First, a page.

Long COVID, also called post-COVID condition (PCC) or post-acute sequelae of SARS-COV-2/COVID (PASC), is a multifaceted and often disabling condition that can affect the neurologic, cardiovascular, pulmonary, hematologic, and endocrine systems of people of all ages, including children. As many as 23 million US adults and 65 million people worldwide have developed long COVID, which involves a variety of symptoms lasting more than 3 months after initial COVID-19 infection. This week, the US Department of Health and Human Services (HHS) marked 1 year of its whole-of-government response to long COVID with a press release outlining its progress and actions moving forward. As part of the initial federal response to long COVID, the US NIH is working with Palantir Technologies Inc. to build an enormous, collaborative database of deidentified data collected from people with COVID-19 or related conditions and launched the Researching COVID-19 to Enhance Recovery (RECOVER) Initiative, which selected a network of enrollment sites or hubs across 24 states, Puerto Rico, and the District of Columbia, with each site collecting clinical and biobank data from about 1,000 participants. 

Over months of collaboration, the RECOVER principal investigators (PIs) say they have identified gaps in the response to care for patients with long COVID and developed strategies to address those gaps, and this week they called on the federal government to evolve its response. To do so, the PIs are urging the US Congress to include US$37.5 million in Fiscal Year 2024 funding for the Department of Health and Human Services (HHS) to competitively select Long COVID Centers of Excellence that could gather, develop, and disseminate data regarding evidence-based treatment; educate and train providers on best practices; conduct outreach to affected populations and community organizations; and coordinate access to care, with the aim of coordinating long COVID care, reducing healthcare disparities, and improving psychosocial and medical outcomes. Other experts are calling for the federal government to support an “Operation Warp Speed” for long COVID like it did to develop vaccines, therapeutics, and diagnostics for COVID-19. Such a program could help define, diagnose, treat, and classify the condition, as well as help improve the understanding of risk factors or the protective effect of vaccines or other therapies.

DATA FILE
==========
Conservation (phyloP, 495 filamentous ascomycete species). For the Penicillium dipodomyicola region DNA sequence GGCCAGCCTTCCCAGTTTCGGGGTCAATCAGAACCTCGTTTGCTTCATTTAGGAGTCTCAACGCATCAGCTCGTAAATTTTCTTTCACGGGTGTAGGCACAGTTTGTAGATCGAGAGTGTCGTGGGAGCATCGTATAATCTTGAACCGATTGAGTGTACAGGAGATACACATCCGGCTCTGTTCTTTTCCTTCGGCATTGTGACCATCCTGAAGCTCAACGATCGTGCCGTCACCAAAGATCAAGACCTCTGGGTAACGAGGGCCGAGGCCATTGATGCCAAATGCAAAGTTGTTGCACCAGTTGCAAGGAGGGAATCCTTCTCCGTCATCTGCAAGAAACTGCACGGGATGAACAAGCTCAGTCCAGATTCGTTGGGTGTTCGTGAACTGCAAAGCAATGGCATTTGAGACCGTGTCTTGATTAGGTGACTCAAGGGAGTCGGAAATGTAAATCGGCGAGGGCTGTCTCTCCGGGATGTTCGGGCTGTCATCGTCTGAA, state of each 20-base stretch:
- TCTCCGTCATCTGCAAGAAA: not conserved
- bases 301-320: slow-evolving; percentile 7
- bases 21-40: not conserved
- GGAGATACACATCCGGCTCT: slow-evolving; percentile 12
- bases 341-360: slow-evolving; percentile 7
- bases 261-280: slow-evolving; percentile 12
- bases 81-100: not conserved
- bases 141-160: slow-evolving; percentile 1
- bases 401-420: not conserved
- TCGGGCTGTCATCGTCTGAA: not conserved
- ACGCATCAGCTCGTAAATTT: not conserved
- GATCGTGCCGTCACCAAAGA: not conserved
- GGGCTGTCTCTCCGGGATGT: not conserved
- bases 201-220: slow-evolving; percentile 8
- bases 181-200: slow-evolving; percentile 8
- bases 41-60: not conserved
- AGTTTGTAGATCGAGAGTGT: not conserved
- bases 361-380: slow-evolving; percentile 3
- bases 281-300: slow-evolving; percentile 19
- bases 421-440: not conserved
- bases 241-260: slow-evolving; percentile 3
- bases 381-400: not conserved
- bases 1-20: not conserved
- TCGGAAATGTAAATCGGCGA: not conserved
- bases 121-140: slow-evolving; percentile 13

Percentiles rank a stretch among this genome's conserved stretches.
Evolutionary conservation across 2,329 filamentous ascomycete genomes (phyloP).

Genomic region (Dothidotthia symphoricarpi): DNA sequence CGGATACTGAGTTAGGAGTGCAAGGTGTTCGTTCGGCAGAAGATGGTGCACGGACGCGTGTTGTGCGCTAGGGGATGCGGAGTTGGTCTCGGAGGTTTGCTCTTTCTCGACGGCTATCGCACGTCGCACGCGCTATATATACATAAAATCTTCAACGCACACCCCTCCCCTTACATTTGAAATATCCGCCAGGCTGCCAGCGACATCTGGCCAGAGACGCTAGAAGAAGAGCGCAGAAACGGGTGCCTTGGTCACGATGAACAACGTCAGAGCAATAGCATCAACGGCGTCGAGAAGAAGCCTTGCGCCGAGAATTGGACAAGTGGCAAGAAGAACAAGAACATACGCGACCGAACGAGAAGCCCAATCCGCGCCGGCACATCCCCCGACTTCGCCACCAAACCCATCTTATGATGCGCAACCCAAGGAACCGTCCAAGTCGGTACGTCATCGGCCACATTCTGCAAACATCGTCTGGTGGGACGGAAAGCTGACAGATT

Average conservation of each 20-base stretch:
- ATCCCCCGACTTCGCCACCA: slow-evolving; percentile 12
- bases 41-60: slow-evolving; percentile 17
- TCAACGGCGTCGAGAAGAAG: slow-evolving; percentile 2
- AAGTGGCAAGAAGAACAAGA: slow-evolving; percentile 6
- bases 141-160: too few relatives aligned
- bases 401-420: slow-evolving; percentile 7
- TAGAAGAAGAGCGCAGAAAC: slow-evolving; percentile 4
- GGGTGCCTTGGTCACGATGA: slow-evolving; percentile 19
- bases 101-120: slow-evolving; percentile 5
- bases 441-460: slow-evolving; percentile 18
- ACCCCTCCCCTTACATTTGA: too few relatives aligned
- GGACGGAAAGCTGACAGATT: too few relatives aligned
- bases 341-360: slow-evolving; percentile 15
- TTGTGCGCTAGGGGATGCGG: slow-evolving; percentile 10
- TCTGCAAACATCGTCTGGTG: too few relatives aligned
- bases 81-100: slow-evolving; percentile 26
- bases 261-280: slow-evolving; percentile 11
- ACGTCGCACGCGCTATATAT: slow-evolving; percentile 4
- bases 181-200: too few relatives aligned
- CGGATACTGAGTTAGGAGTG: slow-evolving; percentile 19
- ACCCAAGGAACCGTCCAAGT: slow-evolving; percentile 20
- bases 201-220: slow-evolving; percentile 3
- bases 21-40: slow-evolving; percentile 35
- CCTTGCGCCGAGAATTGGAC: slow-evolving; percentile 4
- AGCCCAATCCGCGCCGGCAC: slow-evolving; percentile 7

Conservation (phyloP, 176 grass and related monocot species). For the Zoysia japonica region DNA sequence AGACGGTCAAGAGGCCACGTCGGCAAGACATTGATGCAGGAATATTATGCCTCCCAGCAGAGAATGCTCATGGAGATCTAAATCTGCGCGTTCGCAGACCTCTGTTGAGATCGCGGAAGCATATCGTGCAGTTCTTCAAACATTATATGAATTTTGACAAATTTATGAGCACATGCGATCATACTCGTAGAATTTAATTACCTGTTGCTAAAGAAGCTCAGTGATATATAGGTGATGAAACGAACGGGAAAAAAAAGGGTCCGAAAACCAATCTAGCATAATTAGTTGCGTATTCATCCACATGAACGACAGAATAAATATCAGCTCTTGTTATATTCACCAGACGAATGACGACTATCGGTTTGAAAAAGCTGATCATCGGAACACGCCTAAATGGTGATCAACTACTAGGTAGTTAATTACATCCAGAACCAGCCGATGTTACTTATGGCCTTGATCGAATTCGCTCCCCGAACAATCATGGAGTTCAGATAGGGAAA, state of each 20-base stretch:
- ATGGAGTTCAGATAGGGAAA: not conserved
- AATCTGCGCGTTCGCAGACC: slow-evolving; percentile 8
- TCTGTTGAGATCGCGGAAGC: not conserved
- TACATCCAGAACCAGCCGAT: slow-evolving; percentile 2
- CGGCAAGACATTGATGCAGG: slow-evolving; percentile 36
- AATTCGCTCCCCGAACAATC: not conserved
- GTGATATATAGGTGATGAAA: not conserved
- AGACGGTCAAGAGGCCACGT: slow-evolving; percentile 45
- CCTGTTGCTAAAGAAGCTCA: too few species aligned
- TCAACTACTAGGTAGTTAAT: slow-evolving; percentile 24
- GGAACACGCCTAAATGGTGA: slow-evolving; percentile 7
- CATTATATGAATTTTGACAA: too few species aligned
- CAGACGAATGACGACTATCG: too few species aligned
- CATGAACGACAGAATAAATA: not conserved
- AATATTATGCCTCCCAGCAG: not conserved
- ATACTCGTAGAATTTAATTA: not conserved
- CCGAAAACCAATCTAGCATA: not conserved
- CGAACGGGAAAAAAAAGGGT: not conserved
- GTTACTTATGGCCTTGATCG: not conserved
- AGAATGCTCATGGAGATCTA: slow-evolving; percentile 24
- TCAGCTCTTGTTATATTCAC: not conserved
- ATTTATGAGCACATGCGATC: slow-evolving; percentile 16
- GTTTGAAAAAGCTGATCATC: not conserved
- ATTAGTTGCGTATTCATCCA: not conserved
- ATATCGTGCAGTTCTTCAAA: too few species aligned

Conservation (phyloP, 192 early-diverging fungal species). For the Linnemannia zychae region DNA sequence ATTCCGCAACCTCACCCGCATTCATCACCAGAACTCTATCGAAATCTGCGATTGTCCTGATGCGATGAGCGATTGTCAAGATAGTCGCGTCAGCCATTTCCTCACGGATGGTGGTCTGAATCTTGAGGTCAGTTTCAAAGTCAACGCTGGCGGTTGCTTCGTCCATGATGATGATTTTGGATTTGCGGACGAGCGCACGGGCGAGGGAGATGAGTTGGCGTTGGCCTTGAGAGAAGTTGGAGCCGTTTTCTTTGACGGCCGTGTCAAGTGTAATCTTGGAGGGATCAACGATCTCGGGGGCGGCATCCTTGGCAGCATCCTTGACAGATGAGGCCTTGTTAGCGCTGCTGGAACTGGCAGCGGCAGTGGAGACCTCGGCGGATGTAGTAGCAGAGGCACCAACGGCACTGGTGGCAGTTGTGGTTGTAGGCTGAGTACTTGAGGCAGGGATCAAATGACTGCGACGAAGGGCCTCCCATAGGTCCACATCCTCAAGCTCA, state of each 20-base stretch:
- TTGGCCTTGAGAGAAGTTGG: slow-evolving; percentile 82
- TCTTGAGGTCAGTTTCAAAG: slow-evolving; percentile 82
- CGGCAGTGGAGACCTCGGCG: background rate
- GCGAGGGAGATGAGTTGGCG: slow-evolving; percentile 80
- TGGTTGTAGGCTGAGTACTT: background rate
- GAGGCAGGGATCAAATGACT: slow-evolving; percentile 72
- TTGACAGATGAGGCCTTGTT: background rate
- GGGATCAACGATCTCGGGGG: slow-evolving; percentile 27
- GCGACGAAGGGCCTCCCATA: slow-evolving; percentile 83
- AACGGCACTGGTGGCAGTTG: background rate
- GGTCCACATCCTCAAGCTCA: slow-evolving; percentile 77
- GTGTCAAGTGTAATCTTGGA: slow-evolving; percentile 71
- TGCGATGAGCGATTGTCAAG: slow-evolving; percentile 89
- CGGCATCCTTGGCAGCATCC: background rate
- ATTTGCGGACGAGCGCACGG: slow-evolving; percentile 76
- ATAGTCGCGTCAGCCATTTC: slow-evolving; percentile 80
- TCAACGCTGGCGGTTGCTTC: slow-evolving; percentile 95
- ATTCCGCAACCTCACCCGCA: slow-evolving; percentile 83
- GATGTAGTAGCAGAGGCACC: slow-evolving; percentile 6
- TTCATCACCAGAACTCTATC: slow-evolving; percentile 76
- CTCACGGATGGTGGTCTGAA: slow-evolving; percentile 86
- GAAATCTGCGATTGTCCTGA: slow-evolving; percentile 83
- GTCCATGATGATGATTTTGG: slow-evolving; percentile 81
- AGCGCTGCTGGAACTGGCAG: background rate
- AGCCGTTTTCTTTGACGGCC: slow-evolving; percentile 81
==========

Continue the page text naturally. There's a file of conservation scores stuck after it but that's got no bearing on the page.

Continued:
Additionally, advocates for and patients with long COVID are calling on the US NIH to reconsider plans to include exercise trials in its RECOVER initiative to find treatments for the condition. A large proportion of people with long COVID report experiencing post-exertional malaise (PEM), which can cause a worsening of symptoms such as fatigue, poor body temperature regulation, and cognitive dysfunction after even light exercise. Advocates fear that some trial participants could be harmed if they are not properly informed of the risks or the trials do not include adequate screening or post-exercise monitoring. Through a petition and letters, they also are asking researchers to share their rationale and trial protocols so potential risks can be assessed. Trial protocols for the RECOVER initiative are still under development, and a statement sent to Nature on behalf of NIH said patient representatives are included in that process.

Separately, in a commentary published in JAMA Network Open on April 5, experts argue that if the condition is universally defined, more effective treatments for it can then be developed. They say working toward this consistency can be accomplished in 3 parts: agreeing on a universal definition of this condition, with 1 name that can be adopted by all studies in the future; characterizing those who may be experiencing PCC unknowingly in studies, particularly among those who are at highest risk of exposure and severe disease; and conducting longitudinal research to collect data on symptoms and different outcomes over time. In an accompanying JAMA Network Open research letter, researchers aimed to describe how post-COVID-19 condition has been defined to date in studies on this topic.